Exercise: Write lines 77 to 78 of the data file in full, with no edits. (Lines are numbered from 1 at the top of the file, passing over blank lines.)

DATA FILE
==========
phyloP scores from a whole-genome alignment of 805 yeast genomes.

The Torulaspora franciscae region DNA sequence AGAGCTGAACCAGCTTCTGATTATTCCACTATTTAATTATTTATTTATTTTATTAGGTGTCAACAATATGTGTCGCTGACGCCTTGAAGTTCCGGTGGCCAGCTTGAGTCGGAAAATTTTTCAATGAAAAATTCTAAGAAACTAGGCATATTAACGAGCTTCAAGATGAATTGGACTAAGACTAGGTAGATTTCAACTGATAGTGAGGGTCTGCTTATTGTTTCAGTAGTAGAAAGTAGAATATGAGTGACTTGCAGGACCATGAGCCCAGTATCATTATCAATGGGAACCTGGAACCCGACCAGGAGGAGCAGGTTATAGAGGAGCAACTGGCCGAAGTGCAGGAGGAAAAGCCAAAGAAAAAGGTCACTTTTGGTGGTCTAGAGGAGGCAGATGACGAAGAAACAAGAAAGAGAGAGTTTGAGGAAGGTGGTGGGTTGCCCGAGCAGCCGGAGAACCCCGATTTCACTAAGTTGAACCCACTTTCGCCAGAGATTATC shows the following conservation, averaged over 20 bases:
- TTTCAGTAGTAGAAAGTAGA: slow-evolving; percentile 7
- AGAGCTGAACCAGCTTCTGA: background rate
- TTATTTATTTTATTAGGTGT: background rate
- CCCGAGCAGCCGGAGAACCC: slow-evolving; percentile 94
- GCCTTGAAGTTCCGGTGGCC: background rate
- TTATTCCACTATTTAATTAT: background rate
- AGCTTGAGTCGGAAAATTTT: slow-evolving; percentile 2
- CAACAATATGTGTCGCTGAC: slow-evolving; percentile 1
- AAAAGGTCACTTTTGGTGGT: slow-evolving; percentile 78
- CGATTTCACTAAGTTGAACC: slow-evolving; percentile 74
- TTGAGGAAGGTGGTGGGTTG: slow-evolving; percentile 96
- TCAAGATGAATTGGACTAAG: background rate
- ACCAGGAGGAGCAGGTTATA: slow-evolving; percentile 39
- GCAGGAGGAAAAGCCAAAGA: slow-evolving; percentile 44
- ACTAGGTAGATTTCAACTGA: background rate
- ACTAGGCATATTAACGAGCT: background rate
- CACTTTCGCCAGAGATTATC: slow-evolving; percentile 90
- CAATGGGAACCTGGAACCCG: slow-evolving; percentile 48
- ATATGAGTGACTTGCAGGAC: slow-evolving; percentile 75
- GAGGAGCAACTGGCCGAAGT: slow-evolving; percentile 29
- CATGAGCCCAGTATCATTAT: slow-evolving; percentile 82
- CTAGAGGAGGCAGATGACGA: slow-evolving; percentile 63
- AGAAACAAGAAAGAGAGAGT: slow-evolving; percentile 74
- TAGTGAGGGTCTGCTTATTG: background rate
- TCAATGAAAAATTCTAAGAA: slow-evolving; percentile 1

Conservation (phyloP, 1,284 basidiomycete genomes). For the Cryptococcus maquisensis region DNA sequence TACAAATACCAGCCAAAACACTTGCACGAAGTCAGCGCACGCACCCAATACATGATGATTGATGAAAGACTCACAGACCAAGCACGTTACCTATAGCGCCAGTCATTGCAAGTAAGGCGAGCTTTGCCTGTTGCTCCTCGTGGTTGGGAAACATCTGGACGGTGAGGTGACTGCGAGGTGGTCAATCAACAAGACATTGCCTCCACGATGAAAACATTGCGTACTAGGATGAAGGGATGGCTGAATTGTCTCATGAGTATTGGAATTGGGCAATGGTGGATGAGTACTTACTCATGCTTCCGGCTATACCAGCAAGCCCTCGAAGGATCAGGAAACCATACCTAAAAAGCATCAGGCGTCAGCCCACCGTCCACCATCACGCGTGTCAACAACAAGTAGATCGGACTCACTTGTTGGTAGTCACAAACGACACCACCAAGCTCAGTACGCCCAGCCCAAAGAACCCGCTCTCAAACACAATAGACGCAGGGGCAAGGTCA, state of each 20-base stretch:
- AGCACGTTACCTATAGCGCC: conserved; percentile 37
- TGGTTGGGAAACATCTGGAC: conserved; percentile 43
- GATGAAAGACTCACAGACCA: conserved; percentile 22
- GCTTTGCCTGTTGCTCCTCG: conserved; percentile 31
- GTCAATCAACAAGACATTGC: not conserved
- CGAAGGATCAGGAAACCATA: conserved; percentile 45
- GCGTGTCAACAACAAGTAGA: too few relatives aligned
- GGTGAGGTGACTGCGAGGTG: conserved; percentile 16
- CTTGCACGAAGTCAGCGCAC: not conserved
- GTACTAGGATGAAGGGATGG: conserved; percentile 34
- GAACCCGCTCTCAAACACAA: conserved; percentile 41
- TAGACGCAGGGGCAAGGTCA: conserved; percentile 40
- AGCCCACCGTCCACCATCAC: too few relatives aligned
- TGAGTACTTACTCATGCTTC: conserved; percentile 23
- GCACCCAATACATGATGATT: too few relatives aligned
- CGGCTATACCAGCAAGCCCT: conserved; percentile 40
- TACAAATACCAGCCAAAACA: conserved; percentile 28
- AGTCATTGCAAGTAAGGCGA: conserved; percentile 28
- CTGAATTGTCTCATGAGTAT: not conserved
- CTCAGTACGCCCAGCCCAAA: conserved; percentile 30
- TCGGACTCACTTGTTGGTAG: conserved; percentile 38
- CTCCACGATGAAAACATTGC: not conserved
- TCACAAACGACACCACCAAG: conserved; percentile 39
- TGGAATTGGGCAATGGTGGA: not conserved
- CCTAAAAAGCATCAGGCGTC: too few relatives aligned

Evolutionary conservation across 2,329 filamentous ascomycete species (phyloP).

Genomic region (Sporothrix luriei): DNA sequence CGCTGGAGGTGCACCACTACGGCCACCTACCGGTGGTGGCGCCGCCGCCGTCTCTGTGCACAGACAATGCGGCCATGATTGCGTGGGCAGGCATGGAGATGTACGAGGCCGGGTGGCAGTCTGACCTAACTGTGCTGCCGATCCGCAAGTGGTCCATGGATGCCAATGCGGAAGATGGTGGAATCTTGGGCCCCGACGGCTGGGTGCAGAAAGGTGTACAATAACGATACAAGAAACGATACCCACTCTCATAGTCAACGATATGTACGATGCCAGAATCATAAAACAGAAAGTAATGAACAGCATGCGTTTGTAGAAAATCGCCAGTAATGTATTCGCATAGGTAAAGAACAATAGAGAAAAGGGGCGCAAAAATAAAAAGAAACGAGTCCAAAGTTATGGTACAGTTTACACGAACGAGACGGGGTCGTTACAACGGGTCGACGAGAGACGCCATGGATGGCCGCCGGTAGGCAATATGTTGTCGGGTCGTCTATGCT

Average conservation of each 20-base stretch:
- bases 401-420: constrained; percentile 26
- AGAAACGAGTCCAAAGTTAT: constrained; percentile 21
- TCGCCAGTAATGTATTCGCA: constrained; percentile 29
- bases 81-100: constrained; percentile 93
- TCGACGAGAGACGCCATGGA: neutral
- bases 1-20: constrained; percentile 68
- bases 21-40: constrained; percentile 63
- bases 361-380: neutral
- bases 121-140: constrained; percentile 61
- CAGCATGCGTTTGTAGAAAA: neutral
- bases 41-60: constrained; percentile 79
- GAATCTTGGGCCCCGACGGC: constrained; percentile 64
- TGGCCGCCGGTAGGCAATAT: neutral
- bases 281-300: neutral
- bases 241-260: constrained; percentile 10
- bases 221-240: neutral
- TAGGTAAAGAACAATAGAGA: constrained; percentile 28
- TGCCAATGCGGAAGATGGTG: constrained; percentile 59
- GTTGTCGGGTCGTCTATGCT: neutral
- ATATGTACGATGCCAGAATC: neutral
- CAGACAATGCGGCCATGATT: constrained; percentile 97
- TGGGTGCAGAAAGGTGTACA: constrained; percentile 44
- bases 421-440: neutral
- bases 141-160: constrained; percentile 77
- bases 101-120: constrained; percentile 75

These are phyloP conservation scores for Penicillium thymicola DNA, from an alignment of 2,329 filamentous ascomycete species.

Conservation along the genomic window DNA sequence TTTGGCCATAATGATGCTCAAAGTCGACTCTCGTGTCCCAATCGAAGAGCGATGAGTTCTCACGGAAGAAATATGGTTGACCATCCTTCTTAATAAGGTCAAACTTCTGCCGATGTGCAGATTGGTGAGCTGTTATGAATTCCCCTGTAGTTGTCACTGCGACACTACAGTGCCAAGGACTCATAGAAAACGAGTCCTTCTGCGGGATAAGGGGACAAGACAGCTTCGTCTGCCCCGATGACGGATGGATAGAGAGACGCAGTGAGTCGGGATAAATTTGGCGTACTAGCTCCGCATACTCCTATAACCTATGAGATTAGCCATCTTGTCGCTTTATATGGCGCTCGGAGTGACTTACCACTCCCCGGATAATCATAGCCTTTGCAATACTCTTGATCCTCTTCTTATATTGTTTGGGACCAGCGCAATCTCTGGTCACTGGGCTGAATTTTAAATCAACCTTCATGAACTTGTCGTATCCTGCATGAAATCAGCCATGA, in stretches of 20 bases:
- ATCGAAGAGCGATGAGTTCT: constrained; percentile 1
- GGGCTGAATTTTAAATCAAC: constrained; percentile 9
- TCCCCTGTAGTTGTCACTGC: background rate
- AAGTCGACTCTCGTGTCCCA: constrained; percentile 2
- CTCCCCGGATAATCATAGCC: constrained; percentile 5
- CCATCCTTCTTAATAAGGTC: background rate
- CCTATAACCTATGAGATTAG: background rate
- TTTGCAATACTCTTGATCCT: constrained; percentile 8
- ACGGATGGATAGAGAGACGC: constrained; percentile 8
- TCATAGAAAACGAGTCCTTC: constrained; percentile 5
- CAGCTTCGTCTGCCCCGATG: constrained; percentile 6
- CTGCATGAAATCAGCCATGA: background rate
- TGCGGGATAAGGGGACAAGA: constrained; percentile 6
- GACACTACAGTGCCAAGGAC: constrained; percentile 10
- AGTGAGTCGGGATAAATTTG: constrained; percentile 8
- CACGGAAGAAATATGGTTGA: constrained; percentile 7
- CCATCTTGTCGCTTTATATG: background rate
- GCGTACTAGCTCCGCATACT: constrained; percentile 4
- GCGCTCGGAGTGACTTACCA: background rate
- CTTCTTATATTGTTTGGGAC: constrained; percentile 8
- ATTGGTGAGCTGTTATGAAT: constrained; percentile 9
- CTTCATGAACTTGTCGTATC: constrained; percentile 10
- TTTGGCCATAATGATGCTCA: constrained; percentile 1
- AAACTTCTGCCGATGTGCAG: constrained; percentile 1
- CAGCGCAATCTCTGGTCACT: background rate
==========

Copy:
- CAGACAATGCGGCCATGATT: constrained; percentile 97
- TGGGTGCAGAAAGGTGTACA: constrained; percentile 44